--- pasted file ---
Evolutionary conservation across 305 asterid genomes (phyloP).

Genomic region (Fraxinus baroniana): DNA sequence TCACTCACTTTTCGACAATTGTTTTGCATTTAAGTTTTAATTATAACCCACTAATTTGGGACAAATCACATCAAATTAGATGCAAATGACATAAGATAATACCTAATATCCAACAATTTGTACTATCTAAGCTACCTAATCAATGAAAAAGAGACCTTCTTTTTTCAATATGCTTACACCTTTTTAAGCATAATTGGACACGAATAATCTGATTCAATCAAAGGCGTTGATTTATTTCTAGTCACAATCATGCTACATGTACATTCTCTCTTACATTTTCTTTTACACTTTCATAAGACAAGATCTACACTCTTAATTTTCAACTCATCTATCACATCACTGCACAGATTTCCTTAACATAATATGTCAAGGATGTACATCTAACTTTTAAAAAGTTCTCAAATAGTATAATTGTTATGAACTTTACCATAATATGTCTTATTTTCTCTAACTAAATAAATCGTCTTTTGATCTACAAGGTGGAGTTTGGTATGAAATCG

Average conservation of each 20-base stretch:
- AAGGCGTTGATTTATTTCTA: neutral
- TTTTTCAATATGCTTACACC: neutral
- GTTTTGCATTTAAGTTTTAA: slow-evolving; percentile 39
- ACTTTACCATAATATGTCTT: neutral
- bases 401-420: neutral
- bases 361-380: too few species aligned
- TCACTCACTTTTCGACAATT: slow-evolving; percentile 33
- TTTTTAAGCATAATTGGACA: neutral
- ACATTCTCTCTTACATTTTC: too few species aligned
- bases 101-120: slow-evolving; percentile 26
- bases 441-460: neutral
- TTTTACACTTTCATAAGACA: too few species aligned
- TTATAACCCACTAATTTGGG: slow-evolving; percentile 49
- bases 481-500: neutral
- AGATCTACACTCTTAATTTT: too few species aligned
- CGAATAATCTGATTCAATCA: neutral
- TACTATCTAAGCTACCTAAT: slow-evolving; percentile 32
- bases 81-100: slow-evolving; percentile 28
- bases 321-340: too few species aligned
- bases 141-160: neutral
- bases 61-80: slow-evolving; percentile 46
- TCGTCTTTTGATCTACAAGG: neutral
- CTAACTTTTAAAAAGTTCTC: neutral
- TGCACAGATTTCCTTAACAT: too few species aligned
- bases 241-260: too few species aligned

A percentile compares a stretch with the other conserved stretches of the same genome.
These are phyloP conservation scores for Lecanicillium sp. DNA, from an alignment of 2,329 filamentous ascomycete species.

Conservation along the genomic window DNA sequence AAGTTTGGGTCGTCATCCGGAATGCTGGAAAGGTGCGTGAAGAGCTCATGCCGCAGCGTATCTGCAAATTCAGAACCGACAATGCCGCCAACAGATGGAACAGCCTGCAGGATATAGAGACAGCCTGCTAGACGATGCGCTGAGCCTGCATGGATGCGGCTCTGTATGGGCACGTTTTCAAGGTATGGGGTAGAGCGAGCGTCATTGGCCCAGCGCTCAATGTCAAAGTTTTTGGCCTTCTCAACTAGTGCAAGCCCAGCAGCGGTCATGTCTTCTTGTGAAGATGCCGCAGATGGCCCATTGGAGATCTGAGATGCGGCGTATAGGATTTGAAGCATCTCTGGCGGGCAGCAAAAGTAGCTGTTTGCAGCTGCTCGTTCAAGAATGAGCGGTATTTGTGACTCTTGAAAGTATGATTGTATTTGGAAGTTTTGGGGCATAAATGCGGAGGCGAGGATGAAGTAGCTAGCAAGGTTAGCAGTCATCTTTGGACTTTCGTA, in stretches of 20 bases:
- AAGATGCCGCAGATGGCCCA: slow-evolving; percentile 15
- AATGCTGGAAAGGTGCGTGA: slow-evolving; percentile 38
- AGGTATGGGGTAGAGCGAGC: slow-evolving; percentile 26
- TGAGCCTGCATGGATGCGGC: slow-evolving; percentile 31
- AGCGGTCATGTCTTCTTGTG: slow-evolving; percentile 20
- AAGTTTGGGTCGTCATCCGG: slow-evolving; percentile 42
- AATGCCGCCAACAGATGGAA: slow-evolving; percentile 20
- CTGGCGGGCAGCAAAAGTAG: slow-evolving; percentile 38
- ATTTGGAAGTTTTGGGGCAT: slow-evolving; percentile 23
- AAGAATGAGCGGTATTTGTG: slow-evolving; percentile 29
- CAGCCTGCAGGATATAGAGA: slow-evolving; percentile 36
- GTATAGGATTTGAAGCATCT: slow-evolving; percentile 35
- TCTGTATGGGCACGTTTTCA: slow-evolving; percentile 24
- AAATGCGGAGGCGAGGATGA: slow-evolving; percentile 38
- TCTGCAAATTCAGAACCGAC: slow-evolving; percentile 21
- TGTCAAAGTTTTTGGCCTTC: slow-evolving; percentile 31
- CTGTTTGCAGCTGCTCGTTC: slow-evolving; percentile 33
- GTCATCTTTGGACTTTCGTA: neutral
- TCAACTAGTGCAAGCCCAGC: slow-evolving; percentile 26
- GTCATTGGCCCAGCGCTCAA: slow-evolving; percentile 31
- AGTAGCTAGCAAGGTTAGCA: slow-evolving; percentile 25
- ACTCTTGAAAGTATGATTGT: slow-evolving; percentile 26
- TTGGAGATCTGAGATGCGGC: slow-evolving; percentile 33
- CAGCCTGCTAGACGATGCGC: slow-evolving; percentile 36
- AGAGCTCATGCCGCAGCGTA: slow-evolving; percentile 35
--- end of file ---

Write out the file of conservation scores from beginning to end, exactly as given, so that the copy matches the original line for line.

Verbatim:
Evolutionary conservation across 305 asterid genomes (phyloP).

Genomic region (Fraxinus baroniana): DNA sequence TCACTCACTTTTCGACAATTGTTTTGCATTTAAGTTTTAATTATAACCCACTAATTTGGGACAAATCACATCAAATTAGATGCAAATGACATAAGATAATACCTAATATCCAACAATTTGTACTATCTAAGCTACCTAATCAATGAAAAAGAGACCTTCTTTTTTCAATATGCTTACACCTTTTTAAGCATAATTGGACACGAATAATCTGATTCAATCAAAGGCGTTGATTTATTTCTAGTCACAATCATGCTACATGTACATTCTCTCTTACATTTTCTTTTACACTTTCATAAGACAAGATCTACACTCTTAATTTTCAACTCATCTATCACATCACTGCACAGATTTCCTTAACATAATATGTCAAGGATGTACATCTAACTTTTAAAAAGTTCTCAAATAGTATAATTGTTATGAACTTTACCATAATATGTCTTATTTTCTCTAACTAAATAAATCGTCTTTTGATCTACAAGGTGGAGTTTGGTATGAAATCG

Average conservation of each 20-base stretch:
- AAGGCGTTGATTTATTTCTA: neutral
- TTTTTCAATATGCTTACACC: neutral
- GTTTTGCATTTAAGTTTTAA: slow-evolving; percentile 39
- ACTTTACCATAATATGTCTT: neutral
- bases 401-420: neutral
- bases 361-380: too few species aligned
- TCACTCACTTTTCGACAATT: slow-evolving; percentile 33
- TTTTTAAGCATAATTGGACA: neutral
- ACATTCTCTCTTACATTTTC: too few species aligned
- bases 101-120: slow-evolving; percentile 26
- bases 441-460: neutral
- TTTTACACTTTCATAAGACA: too few species aligned
- TTATAACCCACTAATTTGGG: slow-evolving; percentile 49
- bases 481-500: neutral
- AGATCTACACTCTTAATTTT: too few species aligned
- CGAATAATCTGATTCAATCA: neutral
- TACTATCTAAGCTACCTAAT: slow-evolving; percentile 32
- bases 81-100: slow-evolving; percentile 28
- bases 321-340: too few species aligned
- bases 141-160: neutral
- bases 61-80: slow-evolving; percentile 46
- TCGTCTTTTGATCTACAAGG: neutral
- CTAACTTTTAAAAAGTTCTC: neutral
- TGCACAGATTTCCTTAACAT: too few species aligned
- bases 241-260: too few species aligned

A percentile compares a stretch with the other conserved stretches of the same genome.
These are phyloP conservation scores for Lecanicillium sp. DNA, from an alignment of 2,329 filamentous ascomycete species.

Conservation along the genomic window DNA sequence AAGTTTGGGTCGTCATCCGGAATGCTGGAAAGGTGCGTGAAGAGCTCATGCCGCAGCGTATCTGCAAATTCAGAACCGACAATGCCGCCAACAGATGGAACAGCCTGCAGGATATAGAGACAGCCTGCTAGACGATGCGCTGAGCCTGCATGGATGCGGCTCTGTATGGGCACGTTTTCAAGGTATGGGGTAGAGCGAGCGTCATTGGCCCAGCGCTCAATGTCAAAGTTTTTGGCCTTCTCAACTAGTGCAAGCCCAGCAGCGGTCATGTCTTCTTGTGAAGATGCCGCAGATGGCCCATTGGAGATCTGAGATGCGGCGTATAGGATTTGAAGCATCTCTGGCGGGCAGCAAAAGTAGCTGTTTGCAGCTGCTCGTTCAAGAATGAGCGGTATTTGTGACTCTTGAAAGTATGATTGTATTTGGAAGTTTTGGGGCATAAATGCGGAGGCGAGGATGAAGTAGCTAGCAAGGTTAGCAGTCATCTTTGGACTTTCGTA, in stretches of 20 bases:
- AAGATGCCGCAGATGGCCCA: slow-evolving; percentile 15
- AATGCTGGAAAGGTGCGTGA: slow-evolving; percentile 38
- AGGTATGGGGTAGAGCGAGC: slow-evolving; percentile 26
- TGAGCCTGCATGGATGCGGC: slow-evolving; percentile 31
- AGCGGTCATGTCTTCTTGTG: slow-evolving; percentile 20
- AAGTTTGGGTCGTCATCCGG: slow-evolving; percentile 42
- AATGCCGCCAACAGATGGAA: slow-evolving; percentile 20
- CTGGCGGGCAGCAAAAGTAG: slow-evolving; percentile 38
- ATTTGGAAGTTTTGGGGCAT: slow-evolving; percentile 23
- AAGAATGAGCGGTATTTGTG: slow-evolving; percentile 29
- CAGCCTGCAGGATATAGAGA: slow-evolving; percentile 36
- GTATAGGATTTGAAGCATCT: slow-evolving; percentile 35
- TCTGTATGGGCACGTTTTCA: slow-evolving; percentile 24
- AAATGCGGAGGCGAGGATGA: slow-evolving; percentile 38
- TCTGCAAATTCAGAACCGAC: slow-evolving; percentile 21
- TGTCAAAGTTTTTGGCCTTC: slow-evolving; percentile 31
- CTGTTTGCAGCTGCTCGTTC: slow-evolving; percentile 33
- GTCATCTTTGGACTTTCGTA: neutral
- TCAACTAGTGCAAGCCCAGC: slow-evolving; percentile 26
- GTCATTGGCCCAGCGCTCAA: slow-evolving; percentile 31
- AGTAGCTAGCAAGGTTAGCA: slow-evolving; percentile 25
- ACTCTTGAAAGTATGATTGT: slow-evolving; percentile 26
- TTGGAGATCTGAGATGCGGC: slow-evolving; percentile 33
- CAGCCTGCTAGACGATGCGC: slow-evolving; percentile 36
- AGAGCTCATGCCGCAGCGTA: slow-evolving; percentile 35